To box A is being applied a constant force F forward, and box A is aplying the same force to box B, according to Newton's third law box B is applying the same force backwards to box A, so in the instant I start applying force to box A this is what's going to happen: box A will remain in repose due to F-Fb/a=0 since F is from me and Fb/a is the reaction of box B over box A, and box B will start moving since the only force applied to it is Fa/b, because of this box B will start moving and box A wont, but in the moment they loose contact there is no longer any force acting on box B so it will start moving at a constant velocity V1 at the same time since the only force acting on box A is my force, (since they lost contact there is no longer the reaction force Fb/a acting on box A), so now box A will start moving, however it will not move at a constant velocity since I'm applying force to it, so box A will start accelerating and will eventually catch up with box B, this time a collision between boxes A and B will happen, assuming that both boxes have the same mass "m" and that the collision is perfectly elastic, both will chage their velocities and box B will get a higher velocity after the collision, however once the collision is over, it will keep moving at a constant velocity V2, now box A will change its velocity during the collision but since I'm not stopping my force, (never) then box A will keep accelerating after the collision and will catch up to box B once again, but this time at a higher velocitiy, they will collide once again, and after this, box B will get even higher velocity, then box A is going to accelerate and catch up eventually, collide again, and so on and this is going to repeat over and over again and the gap between the boxes will just keep increasing.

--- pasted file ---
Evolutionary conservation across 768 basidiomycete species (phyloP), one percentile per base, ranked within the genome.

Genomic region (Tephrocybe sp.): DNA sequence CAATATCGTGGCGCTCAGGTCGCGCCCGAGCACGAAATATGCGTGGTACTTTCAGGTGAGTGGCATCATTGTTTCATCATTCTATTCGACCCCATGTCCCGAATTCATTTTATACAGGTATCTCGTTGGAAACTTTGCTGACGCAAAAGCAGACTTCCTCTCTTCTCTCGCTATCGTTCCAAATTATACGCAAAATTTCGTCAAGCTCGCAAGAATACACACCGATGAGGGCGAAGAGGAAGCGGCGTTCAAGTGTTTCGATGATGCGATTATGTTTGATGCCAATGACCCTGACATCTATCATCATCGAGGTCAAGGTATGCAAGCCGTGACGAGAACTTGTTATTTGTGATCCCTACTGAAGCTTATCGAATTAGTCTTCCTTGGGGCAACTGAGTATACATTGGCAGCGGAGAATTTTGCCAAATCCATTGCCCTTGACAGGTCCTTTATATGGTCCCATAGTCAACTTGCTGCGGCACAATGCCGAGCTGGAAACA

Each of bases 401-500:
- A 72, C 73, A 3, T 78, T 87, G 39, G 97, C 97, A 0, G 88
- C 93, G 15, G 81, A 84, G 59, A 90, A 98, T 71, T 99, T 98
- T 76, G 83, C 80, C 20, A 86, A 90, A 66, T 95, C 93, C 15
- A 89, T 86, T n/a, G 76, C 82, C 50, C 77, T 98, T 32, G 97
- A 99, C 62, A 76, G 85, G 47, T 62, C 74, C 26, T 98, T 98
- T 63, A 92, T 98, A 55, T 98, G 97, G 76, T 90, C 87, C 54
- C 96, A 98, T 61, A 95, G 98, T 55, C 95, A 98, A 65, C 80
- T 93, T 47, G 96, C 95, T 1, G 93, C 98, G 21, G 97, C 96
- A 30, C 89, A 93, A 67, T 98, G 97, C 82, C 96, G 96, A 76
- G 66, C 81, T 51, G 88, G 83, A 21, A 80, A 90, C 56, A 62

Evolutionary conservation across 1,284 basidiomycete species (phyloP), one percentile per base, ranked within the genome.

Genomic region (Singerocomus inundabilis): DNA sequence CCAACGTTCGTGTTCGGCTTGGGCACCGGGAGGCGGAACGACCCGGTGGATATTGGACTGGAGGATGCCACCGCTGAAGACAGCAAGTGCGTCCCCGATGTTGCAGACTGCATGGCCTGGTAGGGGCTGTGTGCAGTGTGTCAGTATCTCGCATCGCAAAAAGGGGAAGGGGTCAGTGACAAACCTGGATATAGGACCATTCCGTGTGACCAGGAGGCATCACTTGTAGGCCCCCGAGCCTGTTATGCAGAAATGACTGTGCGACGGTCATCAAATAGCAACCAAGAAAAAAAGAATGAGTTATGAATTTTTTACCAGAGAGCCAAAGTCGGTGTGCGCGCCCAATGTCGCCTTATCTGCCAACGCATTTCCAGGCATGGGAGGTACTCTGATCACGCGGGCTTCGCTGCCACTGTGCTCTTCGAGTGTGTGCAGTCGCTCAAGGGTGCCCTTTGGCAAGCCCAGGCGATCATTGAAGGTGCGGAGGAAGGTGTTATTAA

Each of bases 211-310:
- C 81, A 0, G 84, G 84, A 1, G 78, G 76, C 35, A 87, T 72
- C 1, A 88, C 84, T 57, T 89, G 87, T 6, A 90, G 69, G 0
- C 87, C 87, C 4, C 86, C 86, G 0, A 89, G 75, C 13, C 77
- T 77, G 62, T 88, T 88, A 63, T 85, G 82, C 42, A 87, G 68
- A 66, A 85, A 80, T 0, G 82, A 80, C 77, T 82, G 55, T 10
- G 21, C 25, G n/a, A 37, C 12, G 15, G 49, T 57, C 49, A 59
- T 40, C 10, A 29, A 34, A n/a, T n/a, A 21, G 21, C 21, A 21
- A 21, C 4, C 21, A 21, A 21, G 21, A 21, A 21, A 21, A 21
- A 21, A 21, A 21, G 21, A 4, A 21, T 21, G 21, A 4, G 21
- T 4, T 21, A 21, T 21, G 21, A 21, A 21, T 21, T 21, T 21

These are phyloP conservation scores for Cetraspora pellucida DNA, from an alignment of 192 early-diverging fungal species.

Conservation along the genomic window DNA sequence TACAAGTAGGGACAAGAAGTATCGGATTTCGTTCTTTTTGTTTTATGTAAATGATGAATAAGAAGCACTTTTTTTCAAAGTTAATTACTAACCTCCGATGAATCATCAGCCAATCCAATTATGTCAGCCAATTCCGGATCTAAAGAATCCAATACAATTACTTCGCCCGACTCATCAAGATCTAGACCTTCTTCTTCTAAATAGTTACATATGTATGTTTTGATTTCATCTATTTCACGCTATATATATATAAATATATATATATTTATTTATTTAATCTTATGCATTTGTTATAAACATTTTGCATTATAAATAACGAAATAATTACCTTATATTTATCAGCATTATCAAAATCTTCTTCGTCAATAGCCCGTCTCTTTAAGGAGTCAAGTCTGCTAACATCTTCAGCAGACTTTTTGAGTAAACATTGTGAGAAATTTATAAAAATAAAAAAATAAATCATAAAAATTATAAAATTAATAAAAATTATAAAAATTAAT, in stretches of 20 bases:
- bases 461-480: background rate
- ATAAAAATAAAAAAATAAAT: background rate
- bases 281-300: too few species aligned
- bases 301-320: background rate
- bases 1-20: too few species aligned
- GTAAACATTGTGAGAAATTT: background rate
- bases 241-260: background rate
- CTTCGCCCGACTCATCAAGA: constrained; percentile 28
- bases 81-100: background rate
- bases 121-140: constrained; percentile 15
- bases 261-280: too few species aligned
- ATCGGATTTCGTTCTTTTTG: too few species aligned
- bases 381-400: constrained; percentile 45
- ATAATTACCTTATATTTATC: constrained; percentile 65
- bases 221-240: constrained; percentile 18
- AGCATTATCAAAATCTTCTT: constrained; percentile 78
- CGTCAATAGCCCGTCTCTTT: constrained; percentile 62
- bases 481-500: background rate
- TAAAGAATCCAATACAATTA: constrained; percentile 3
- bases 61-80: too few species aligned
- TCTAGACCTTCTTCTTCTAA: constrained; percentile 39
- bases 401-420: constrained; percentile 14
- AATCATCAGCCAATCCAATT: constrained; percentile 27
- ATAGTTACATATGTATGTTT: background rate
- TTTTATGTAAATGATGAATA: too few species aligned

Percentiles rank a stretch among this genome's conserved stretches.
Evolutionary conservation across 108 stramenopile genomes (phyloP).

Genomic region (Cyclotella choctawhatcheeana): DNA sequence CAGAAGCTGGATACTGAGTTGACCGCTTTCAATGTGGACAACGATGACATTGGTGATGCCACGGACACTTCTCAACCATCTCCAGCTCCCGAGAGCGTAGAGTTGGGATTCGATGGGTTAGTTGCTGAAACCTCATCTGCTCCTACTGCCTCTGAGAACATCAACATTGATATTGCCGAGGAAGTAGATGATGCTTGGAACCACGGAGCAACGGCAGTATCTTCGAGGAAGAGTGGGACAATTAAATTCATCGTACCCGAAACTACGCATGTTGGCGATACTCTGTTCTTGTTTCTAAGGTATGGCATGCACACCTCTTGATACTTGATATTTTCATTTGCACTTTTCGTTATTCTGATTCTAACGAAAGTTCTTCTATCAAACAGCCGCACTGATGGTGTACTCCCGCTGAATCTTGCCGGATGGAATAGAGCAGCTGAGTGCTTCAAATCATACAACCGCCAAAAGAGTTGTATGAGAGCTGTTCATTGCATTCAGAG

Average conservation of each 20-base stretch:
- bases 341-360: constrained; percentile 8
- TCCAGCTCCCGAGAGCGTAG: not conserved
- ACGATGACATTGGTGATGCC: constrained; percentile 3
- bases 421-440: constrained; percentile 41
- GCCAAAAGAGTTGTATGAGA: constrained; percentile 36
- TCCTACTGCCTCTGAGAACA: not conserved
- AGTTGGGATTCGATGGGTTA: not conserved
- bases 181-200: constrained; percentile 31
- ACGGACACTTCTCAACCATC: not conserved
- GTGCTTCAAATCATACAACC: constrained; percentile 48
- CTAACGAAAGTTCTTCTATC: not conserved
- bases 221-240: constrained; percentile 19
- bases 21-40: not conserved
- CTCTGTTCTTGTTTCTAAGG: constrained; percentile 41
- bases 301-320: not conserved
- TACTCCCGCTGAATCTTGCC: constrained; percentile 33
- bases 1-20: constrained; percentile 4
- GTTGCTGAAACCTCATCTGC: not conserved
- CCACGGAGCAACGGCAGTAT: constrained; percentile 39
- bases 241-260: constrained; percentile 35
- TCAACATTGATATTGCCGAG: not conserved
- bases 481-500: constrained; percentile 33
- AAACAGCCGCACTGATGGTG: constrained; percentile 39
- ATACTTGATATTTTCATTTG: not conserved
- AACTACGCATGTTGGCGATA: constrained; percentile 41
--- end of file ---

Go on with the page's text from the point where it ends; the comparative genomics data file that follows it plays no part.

So the question is: is this behavior correct? Is this really how the system should move according to Physics and the initial information I gave? if it is not and the boxes should move together like a giant box (A+B) why is this happening? wouldn't that behavior (of both boxes acting like a giant one) be against Newton's third law? is there a concept that I'm missing?